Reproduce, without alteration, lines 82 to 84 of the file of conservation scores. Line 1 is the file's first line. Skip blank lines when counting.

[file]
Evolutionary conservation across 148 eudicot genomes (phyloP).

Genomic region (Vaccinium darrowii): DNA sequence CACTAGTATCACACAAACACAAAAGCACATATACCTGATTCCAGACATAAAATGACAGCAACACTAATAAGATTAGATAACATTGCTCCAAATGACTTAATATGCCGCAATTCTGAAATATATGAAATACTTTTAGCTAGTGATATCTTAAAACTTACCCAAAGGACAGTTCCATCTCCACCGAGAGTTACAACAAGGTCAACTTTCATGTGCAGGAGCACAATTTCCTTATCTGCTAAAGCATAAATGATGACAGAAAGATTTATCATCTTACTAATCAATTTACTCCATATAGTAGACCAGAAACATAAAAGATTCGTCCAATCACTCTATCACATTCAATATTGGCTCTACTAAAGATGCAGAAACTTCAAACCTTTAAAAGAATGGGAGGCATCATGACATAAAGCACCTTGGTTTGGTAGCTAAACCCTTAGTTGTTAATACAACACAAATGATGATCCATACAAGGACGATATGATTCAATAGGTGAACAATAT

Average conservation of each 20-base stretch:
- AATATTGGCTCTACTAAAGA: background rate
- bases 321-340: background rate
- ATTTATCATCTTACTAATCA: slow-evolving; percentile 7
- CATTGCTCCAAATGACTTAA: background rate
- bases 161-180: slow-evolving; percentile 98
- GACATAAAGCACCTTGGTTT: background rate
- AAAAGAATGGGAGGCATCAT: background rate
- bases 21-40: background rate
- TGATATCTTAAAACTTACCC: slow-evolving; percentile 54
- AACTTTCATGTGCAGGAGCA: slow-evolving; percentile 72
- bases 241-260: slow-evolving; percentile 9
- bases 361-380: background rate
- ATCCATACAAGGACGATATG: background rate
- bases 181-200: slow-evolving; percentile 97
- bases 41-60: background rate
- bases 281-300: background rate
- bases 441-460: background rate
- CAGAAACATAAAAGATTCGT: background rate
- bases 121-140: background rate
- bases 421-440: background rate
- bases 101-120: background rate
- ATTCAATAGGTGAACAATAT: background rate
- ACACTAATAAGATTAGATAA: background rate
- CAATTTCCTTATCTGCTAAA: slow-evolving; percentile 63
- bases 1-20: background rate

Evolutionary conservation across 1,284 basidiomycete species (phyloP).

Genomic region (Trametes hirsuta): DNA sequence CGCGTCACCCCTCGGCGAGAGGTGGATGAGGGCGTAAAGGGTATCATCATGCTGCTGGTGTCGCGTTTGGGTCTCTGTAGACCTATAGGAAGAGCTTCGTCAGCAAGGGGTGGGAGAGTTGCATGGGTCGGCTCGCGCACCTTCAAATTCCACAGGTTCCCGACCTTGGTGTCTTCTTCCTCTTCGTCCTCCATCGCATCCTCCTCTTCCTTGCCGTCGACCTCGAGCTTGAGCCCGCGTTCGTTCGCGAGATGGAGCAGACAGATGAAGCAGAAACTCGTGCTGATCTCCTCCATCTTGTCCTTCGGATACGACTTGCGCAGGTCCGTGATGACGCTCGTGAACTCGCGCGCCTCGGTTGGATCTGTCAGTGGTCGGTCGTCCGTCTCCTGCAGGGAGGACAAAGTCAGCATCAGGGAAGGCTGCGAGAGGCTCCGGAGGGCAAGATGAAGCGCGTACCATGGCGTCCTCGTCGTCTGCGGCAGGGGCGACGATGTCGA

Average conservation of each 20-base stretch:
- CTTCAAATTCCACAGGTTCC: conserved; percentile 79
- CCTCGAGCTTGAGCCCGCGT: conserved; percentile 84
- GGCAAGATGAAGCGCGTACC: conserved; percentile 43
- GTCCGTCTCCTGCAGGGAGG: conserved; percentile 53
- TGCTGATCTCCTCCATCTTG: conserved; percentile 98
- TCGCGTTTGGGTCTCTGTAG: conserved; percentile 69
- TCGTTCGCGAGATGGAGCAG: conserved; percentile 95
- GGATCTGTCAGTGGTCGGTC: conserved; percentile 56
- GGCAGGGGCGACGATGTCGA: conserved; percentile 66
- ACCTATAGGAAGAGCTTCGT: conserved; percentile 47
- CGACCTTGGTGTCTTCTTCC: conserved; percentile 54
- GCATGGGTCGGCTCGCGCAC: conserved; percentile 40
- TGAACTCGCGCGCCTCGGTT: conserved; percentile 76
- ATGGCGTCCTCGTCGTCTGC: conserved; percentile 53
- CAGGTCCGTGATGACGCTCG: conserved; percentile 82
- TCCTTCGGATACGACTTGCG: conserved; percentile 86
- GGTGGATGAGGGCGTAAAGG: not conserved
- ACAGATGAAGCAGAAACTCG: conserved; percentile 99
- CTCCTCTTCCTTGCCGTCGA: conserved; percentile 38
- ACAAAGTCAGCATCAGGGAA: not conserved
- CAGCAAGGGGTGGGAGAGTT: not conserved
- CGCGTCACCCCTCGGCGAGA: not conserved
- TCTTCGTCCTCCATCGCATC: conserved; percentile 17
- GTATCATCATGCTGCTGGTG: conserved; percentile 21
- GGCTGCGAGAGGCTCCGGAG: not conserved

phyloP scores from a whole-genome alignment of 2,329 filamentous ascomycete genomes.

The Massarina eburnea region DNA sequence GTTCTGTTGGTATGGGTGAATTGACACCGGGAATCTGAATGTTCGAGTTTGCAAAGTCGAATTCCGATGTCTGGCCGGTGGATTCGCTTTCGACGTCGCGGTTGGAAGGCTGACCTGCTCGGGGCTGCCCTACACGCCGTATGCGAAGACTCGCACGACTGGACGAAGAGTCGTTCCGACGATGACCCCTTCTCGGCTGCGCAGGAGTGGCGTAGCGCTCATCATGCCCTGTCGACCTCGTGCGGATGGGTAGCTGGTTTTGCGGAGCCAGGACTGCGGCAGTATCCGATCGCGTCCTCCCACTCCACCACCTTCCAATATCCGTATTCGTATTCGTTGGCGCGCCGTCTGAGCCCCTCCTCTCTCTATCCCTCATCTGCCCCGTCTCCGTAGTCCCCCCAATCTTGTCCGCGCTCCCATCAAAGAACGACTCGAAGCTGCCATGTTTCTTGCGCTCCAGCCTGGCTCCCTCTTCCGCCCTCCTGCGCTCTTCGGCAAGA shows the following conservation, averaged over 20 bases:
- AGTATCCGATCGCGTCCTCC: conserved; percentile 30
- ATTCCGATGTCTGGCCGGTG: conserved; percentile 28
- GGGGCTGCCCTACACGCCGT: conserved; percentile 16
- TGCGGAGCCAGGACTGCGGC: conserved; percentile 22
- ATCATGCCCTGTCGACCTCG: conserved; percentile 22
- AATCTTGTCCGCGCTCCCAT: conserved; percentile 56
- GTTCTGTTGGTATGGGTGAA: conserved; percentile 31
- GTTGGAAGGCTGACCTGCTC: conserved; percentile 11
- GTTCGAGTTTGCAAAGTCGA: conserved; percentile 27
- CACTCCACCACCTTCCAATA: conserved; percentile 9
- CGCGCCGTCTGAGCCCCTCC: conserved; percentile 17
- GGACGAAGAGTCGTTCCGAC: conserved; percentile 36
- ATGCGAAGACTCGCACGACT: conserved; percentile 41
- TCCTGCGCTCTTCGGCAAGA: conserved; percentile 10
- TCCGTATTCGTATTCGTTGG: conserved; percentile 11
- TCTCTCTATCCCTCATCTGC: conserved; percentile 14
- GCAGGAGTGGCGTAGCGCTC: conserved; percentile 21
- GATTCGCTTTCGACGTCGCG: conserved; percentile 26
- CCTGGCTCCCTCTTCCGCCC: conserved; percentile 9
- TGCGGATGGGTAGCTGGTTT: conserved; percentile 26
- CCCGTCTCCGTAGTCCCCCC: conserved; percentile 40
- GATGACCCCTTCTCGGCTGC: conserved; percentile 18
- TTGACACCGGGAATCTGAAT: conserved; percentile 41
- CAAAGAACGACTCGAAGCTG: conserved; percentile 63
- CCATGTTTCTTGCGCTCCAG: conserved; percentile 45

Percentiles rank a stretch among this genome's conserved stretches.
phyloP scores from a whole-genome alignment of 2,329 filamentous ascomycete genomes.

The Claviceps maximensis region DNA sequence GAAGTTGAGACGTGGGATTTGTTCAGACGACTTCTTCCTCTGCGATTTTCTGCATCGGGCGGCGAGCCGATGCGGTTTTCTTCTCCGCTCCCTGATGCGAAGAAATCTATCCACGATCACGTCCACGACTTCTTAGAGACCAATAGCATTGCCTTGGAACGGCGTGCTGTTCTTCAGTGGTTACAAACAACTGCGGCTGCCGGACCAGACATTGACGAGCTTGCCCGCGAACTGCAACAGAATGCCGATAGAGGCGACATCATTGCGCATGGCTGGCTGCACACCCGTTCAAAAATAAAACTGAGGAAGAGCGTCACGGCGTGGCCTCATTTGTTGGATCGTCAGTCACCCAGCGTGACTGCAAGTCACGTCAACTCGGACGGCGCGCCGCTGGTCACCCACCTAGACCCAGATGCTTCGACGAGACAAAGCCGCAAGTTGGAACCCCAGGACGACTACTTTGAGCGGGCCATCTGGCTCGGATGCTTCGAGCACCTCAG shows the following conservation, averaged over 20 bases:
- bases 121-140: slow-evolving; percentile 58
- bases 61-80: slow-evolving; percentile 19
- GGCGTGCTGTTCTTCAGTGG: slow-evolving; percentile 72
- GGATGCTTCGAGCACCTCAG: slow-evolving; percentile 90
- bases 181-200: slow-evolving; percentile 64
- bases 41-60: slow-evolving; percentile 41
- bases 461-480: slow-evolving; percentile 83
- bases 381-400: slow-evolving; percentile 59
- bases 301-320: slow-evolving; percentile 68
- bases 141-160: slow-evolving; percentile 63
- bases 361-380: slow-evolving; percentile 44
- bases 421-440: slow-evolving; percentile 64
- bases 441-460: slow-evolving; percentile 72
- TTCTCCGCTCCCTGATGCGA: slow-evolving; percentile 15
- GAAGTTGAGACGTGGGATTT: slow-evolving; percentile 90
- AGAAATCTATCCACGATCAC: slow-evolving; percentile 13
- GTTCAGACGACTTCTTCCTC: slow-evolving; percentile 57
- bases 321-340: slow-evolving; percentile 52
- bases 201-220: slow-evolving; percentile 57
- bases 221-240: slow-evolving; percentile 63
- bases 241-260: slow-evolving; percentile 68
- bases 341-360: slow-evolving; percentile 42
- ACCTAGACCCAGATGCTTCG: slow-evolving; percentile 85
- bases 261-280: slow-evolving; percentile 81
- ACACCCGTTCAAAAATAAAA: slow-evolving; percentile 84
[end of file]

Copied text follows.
- CAAAGAACGACTCGAAGCTG: conserved; percentile 63
- CCATGTTTCTTGCGCTCCAG: conserved; percentile 45

Percentiles rank a stretch among this genome's conserved stretches.